• E-mail :[email]
  • Phone : +33 4 67 33 66 12
  • Location : Montpellier, France
Last update 2013-11-17 15:34:06.216

Hugues DUFFAU PhD Neurosciences, MD Neurosurgeon

Course and current status

8 August 1966, French, Married



1995: Medical Doctor, University Paris VI

2000: PhD Neurosciences, University Paris VI

2002: Habilitation, University Paris VI


Functions and Administrative Responsabilities

2006: Professor of Neurosurgery

2007: Head of the Department of Neurosurgery, Montpellier

2010: Head of the Team "Brain plasticity, stem cells and glial tumors", INSERM U1051, Institute for Neurosciences of Montpellier

2012: Member of the National Committee of University (CNU 49-02)

2012: Member of the National Academy of Neurosurgery



2001: Young Neurosurgeon Award, by the World Federation of Neurological Societies

2009: Victory of Medicine (French National Award in Medicine 2009)

2010: Victory of Medicine (French National Award in Medicine 2010)

2010: Herbert Olivecrona Award (Karolinska Institute, Stockholm)

2012: Grand Prix of Surgical Oncology, by the French National Academy of Medicine

2013: Doctorate Honoris Causa (KU Leuven)

2013: Doctorate Honoris Causa (University of Messina)


Member of Editorial Board

Brain and Language


Central European Neurosurgery

Acta Neurochirurgica

World Neurosurgery

Ad-hoc reviewer for 72 journals (510 reviews)



President of the Neurooncological Club of the French Neurosurgical Society

American Congress of Neurological Surgeons (CNS)

European Association for Neurooncology (EANO)

European Organization for Treatment of Cancer (EORTC)

French Association for Neurooncology (ANOCEF)



Member French Association Research for Cancer (ARC)

Expert, Netherlands Organisation for Health Research and Development (ZonMw) (2009 and 2013)

Expert, ANR Committee (2013)

Expert, European Research Council (2013)



h index = 57

g index = 95

227 publications (10762 citations, Average per item 22.37)

4 textbooks and 23 book chapters

293 invited lectures (214 international and 79 national)

219 oral communications or posters

1 patent




Scientific summary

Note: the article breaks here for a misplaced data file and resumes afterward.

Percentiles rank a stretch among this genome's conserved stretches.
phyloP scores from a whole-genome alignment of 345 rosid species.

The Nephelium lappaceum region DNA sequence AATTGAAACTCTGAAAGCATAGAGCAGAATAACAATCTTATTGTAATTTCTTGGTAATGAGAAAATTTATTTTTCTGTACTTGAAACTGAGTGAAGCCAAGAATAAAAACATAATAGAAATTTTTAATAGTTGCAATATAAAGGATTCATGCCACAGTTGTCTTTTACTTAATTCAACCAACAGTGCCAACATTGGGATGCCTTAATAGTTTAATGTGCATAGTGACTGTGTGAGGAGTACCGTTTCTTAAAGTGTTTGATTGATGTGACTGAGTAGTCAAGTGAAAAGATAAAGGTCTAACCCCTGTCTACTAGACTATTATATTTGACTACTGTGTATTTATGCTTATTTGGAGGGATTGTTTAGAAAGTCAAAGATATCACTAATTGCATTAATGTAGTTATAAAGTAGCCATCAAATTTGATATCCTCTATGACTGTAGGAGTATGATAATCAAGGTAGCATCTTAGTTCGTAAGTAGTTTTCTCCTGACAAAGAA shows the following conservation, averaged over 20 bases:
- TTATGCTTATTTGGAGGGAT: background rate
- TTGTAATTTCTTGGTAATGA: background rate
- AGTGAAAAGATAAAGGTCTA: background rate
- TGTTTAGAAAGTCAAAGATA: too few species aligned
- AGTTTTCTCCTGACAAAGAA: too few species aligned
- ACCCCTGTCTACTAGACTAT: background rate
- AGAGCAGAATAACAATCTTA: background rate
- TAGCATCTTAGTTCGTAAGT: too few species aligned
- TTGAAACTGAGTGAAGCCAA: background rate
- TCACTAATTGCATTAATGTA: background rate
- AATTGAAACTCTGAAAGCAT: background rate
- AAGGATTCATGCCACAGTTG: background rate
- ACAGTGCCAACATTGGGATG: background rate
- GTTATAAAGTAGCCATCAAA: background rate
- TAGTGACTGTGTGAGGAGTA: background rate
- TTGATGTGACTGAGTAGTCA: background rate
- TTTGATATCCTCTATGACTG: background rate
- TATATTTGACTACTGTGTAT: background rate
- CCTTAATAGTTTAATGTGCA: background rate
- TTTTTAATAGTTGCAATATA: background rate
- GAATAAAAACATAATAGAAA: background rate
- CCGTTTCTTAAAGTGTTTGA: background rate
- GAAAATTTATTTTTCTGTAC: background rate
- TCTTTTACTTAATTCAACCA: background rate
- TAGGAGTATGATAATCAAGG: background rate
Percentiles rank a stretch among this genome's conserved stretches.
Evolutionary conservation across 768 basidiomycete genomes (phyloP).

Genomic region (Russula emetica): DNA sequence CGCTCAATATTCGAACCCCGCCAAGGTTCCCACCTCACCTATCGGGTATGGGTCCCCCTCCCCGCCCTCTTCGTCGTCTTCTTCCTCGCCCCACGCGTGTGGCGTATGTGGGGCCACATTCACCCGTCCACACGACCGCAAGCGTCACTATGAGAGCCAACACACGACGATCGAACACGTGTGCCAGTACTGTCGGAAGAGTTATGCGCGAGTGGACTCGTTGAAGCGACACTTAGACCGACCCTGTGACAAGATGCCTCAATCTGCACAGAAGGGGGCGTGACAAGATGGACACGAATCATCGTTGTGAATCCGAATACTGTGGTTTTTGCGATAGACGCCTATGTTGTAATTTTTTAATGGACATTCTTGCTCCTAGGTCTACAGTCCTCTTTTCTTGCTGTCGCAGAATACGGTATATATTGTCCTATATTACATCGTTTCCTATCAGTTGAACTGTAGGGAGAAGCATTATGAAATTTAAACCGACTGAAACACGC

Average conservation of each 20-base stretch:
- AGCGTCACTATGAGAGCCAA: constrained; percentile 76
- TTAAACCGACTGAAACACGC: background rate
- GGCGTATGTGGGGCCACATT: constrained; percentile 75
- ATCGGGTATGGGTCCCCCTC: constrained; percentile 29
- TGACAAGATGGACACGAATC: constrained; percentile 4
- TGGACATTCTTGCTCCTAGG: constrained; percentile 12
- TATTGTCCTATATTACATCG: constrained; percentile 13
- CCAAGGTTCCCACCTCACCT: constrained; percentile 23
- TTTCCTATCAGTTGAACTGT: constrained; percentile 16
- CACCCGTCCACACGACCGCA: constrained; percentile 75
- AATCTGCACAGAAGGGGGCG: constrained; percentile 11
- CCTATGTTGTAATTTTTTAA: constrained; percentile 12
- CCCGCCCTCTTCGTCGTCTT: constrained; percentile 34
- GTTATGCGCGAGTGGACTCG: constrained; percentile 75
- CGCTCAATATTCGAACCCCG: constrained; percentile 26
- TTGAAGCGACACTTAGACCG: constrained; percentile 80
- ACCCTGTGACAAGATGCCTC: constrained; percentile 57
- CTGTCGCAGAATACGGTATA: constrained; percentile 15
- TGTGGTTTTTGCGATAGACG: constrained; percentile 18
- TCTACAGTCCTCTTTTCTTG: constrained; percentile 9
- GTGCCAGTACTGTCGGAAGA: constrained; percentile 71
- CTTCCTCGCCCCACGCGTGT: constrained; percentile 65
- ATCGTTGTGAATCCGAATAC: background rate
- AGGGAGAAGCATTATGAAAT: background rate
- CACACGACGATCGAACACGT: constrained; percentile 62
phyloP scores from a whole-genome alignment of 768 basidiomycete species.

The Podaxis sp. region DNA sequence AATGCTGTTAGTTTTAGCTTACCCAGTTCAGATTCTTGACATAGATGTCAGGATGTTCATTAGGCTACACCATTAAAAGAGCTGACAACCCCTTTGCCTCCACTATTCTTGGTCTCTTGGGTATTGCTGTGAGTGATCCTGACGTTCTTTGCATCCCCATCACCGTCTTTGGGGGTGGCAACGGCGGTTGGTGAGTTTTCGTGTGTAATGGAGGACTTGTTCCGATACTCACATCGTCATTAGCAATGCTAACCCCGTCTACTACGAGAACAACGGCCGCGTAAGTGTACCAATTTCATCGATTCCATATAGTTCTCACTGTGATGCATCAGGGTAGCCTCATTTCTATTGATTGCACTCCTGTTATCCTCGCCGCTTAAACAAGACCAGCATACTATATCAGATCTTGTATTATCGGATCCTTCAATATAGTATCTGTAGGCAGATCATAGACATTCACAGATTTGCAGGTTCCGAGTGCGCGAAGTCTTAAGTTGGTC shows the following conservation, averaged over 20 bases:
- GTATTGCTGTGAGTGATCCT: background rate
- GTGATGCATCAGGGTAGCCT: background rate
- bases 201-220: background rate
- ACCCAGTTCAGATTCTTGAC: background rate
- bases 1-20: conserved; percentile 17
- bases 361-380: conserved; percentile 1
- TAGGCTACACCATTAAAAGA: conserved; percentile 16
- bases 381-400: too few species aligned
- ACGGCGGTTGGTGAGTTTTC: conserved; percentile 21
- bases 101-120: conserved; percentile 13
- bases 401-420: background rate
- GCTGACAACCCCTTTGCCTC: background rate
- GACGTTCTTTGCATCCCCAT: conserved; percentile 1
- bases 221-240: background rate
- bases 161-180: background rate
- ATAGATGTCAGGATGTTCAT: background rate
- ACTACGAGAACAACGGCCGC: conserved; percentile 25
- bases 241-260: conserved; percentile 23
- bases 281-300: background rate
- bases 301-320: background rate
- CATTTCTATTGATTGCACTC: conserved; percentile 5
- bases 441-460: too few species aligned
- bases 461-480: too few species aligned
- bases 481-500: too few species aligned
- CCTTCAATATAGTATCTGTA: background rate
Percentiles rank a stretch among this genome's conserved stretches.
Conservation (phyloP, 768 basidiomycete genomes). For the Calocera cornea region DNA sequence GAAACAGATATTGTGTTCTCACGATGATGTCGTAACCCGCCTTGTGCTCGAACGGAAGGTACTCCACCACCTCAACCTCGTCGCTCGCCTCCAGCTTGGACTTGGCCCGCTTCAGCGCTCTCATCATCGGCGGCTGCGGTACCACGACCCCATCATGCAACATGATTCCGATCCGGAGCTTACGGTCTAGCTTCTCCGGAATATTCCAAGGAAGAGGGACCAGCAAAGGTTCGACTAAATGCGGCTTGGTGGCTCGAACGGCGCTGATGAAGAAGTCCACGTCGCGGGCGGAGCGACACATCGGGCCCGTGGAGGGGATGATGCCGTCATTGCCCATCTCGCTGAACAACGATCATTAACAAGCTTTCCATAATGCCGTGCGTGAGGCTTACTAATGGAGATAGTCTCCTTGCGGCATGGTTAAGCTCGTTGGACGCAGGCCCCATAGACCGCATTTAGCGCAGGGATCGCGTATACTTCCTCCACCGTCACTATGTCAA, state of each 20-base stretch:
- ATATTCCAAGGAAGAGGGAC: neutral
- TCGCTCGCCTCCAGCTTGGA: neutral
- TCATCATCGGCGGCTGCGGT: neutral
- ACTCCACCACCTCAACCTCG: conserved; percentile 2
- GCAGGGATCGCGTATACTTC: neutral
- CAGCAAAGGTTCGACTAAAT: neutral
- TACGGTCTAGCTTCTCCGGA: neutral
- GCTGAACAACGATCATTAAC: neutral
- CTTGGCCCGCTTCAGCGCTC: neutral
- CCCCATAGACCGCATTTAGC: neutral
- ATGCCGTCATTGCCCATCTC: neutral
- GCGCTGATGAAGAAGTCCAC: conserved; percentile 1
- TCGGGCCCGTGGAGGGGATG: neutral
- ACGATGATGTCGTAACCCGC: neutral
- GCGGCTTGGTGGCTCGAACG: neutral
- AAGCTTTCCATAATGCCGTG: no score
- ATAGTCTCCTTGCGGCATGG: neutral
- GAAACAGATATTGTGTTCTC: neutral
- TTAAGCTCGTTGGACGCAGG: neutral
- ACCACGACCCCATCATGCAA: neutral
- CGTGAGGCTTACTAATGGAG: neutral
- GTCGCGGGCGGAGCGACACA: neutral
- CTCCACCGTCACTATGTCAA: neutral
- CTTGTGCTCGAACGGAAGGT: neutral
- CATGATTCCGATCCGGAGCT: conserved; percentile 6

For a long time, brain functioning was conceived in a localizationist view, i.e. with one region corresponding to one given cerebral function, and with an irrevocable deterioration of this function if its specific region was damaged. The use of intraoperative brain stimulation mapping in patients who undergo awake surgery for a cerebral tumor involving the so-called "eloquent structures" gives an unique opportunity to study the anatomo-functional correlations in vivo in humans, and thus enables a better understanding of the neural foundations underlying brain processing both at cortical and subcortical levels. Using this technique, I proposed a new plastic model of cerebral organization, that is, a central nervous system organized in dynamic  large-scale networks, able to interact and to reorganize themselves. In this "hodotopical" account, brain function is conceived as resulting from parallel processing performed by distributed groups of connected neurons rather that individual centers. Conversely to the restrictive modular theory, in which brain information is processed in localized cortical regions with the serial passage of information between regions through white matter tracts, and in which one processing must be finished before than the information accedes to another level of processing, this new model of “independent networks” states that different processing can be performed simultaneously with interactive feedbacks. These original data, which break with the classical dogma of a fixed organization of the central nervous system, brought new insights into the neural basis of language and cognition. In addition to these fundamental advances in the field of neurosciences, such dynamic model had also clinical implications, especially in neurooncology. Indeed, I demonstrated that surgical resection of huge amount of "critical" brain structures classically considered as "inoperable" (such as the so-called Broca's area, Wernicke's area or Rolandic region) could actually be removed without inducing any permanent neurological deficit - thus allowing the resection of brain tumors with optimization of both overall survival and quality of life. Other fields, like epilepsy surgery, begin to benefit from this better knowledge of functional anatomy subserving sensory-motor, visuo-spatial, memory, calculation, language, attentional, emotional and executive functions. The next step is to guide such mechanisms of brain plasticity, notably using cerebral surgery itself as well as original programs of individualized functional rehabilitation, with the aim to build a "restorative neurosurgery" on the basis of an integrated and  translational research between cognitive neurosciences and neurological pathology. To this end, I begun to make the link between anatomic dissection on cadavers, longitudinal functional neuroimaging before and after brain surgery, intraoperative stimulation mapping of cortex, white matter pathways and deep gray nuclei, neuropsychological assessments before and after cognitive rehabilitation, and biomathematical modeling in order to anticipate the patterns of reorganization at the individual scale. Such holistic view of brain understanding has started to open the door to new models of neurocognition as well as to new personalized therapeutic strategies for patients with neurological diseases.

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